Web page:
With a robotic presence at Ryugu, JAXA’s Hayabusa2 mission is showing what can be done as we subject near-Earth asteroids to scrutiny. We’ll doubtless learn a lot about asteroid composition, all of which can factor into, among other things, the question of how we would approach changing the trajectory of any object that looked like it might come too close to Earth. The case for studying near-Earth asteroids likewise extends to learning more about the evolution of the Solar System.
NASA’s first near-Earth asteroid visit will take place on December 3, when the OSIRIS-REx mission arrives at asteroid Bennu, with a suite of instruments including the OCAMS camera suite (PolyCam, MapCam, and SamCam), the OTES thermal spectrometer, the OVIRS visible and infrared spectrometer, the OLA laser altimeter, and the REXIS x-ray spectrometer. Like Hayabusa2, this mission is designed to collect a surface sample and return it to Earth.
And while Hayabusa2 has commanded the asteroid headlines in recent days, OSIRIS-REx has been active in adjusting its course for the December arrival. The first of four asteroid approach maneuvers (AAM-1) took place on October 1, with the main engine thrusters braking the craft relative to Bennu, slowing the approach speed by 351.298 meters per second. The current speed is 140 m/sec after a burn that consumed on the order of 240 kilograms of fuel.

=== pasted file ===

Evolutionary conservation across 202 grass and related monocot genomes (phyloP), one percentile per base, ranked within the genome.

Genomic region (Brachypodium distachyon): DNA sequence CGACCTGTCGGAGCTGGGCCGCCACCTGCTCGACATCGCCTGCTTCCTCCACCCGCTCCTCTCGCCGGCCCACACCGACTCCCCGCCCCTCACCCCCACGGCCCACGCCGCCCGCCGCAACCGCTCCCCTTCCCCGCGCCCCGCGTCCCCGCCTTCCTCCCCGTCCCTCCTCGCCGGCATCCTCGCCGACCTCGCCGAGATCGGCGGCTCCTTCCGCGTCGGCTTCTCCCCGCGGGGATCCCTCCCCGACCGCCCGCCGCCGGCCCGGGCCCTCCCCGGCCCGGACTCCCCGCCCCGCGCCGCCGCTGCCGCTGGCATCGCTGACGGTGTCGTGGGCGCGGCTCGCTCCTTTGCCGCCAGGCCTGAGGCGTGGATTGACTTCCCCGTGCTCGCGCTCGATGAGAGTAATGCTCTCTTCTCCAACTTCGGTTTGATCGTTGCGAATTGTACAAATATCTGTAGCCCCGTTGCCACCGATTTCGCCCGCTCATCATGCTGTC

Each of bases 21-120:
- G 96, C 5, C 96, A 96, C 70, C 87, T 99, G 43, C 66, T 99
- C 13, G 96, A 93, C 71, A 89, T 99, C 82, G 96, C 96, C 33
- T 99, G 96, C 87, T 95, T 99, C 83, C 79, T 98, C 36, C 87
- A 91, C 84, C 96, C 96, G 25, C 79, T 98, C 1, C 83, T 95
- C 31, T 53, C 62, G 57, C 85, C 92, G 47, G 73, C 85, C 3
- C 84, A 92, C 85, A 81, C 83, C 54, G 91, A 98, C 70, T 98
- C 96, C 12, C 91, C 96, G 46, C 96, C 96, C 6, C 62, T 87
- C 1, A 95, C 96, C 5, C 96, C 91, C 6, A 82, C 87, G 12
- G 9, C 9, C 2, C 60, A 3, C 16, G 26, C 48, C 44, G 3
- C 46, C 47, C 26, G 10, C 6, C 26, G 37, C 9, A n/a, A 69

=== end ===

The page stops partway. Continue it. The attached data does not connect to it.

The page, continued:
Science operations began on August 17, with PolyCam taking optical navigation images of Bennu on a Monday, Wednesday and Friday cadence until the AAM-1 burn, and then moving to daily ‘OpNavs’ afterwards. The MapCam camera is also taking images that measure changes in reflected light from Bennu’s surface as sunlight strikes it at a variety of angles, which helps to determine the asteroid’s albedo as we measure light reflection from various angles.
The AAM-1 maneuver is, as I mentioned above, the first in a series of four designed to slow the spacecraft to match Bennu’s orbit. Asteroid Approach Maneuver-2 is to occur on October 15. As the approach phase continues, OSIRIS-REx has three other high-priority tasks: